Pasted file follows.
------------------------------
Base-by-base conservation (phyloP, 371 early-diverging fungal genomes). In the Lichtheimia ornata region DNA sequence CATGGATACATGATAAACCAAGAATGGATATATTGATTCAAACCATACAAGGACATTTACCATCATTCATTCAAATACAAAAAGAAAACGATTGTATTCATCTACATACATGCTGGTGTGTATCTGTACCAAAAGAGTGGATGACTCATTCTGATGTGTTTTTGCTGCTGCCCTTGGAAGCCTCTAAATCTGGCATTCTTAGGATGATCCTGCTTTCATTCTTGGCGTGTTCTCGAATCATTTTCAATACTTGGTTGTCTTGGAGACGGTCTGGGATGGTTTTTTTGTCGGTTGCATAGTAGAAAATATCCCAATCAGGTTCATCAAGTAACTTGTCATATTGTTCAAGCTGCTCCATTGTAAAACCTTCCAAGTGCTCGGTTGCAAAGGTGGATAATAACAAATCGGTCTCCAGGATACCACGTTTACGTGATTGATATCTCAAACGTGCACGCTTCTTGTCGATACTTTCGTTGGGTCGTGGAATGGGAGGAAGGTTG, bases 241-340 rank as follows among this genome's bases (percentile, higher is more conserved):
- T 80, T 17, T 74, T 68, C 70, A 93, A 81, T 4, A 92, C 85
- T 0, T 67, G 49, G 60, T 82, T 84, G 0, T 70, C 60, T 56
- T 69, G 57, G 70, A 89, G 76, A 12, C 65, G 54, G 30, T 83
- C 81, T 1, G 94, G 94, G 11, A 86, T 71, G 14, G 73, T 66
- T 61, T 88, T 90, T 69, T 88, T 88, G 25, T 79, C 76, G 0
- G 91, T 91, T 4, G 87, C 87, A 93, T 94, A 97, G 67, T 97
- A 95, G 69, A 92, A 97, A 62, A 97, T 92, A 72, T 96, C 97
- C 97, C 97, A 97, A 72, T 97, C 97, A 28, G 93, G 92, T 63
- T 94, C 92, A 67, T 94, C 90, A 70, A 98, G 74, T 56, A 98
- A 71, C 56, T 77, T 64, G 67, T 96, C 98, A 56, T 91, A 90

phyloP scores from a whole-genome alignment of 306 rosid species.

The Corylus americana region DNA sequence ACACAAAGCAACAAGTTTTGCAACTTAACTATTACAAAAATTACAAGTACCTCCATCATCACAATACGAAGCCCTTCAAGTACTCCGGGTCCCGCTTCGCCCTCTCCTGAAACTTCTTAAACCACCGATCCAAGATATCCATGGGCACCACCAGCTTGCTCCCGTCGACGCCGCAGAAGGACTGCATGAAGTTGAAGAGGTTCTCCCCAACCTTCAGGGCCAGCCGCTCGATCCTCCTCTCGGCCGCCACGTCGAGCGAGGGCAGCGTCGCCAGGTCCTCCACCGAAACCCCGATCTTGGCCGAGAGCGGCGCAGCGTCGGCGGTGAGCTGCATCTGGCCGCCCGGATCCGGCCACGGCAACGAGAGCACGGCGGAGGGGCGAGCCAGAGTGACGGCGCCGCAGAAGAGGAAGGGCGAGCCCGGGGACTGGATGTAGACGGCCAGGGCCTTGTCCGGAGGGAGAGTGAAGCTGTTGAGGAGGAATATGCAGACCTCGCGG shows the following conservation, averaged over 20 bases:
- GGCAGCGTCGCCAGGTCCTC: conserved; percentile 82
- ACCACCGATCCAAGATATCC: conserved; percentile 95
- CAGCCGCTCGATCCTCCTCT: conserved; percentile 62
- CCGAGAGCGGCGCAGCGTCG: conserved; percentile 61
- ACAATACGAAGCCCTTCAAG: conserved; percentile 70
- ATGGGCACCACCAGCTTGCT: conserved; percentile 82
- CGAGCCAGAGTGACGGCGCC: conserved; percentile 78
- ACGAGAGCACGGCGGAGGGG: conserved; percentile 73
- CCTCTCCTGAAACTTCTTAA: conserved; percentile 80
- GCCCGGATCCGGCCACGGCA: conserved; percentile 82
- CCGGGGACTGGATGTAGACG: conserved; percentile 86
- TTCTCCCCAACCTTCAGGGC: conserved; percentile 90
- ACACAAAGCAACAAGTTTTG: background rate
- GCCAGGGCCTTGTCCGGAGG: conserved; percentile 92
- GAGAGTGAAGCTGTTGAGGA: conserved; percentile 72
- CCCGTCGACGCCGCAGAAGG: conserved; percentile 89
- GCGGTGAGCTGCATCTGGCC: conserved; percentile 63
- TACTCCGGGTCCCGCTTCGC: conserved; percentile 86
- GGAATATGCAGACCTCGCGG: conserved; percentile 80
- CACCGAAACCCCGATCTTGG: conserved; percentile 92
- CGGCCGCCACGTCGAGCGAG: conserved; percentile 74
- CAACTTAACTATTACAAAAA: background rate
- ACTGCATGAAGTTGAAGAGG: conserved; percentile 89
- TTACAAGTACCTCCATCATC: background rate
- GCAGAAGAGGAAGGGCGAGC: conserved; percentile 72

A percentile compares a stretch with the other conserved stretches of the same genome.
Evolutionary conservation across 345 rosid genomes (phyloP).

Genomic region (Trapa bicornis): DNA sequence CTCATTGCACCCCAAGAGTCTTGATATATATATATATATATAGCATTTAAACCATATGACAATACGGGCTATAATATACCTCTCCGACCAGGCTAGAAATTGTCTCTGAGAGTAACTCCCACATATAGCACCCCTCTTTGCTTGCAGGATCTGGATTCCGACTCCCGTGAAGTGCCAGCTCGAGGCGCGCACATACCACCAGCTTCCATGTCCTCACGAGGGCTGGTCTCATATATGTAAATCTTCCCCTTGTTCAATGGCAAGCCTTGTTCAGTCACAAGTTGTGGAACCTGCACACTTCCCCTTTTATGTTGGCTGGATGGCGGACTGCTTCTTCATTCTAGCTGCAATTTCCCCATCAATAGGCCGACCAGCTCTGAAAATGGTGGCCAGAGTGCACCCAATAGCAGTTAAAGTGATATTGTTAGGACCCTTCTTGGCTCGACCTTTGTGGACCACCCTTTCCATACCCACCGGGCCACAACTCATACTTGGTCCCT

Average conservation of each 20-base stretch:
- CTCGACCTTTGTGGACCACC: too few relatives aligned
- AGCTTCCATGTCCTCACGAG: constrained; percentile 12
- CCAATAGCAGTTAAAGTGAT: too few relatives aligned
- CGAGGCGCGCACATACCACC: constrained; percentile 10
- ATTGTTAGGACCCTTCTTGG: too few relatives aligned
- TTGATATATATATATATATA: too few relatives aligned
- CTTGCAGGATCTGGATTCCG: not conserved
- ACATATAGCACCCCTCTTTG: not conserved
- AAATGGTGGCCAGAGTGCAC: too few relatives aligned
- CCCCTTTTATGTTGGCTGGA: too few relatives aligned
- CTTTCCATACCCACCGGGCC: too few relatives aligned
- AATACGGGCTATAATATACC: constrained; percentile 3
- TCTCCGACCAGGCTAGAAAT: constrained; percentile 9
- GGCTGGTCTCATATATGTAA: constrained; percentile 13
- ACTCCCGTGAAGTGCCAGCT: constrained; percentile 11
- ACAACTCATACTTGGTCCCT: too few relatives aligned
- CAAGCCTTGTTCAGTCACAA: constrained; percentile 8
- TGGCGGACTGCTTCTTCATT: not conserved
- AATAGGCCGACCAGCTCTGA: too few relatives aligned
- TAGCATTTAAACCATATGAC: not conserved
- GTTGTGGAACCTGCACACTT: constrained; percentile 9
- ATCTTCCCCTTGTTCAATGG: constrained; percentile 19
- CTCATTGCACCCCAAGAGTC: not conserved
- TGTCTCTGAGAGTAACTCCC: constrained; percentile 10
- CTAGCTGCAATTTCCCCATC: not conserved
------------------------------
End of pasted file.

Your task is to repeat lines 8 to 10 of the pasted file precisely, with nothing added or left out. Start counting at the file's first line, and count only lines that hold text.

- A 95, G 69, A 92, A 97, A 62, A 97, T 92, A 72, T 96, C 97
- C 97, C 97, A 97, A 72, T 97, C 97, A 28, G 93, G 92, T 63
- T 94, C 92, A 67, T 94, C 90, A 70, A 98, G 74, T 56, A 98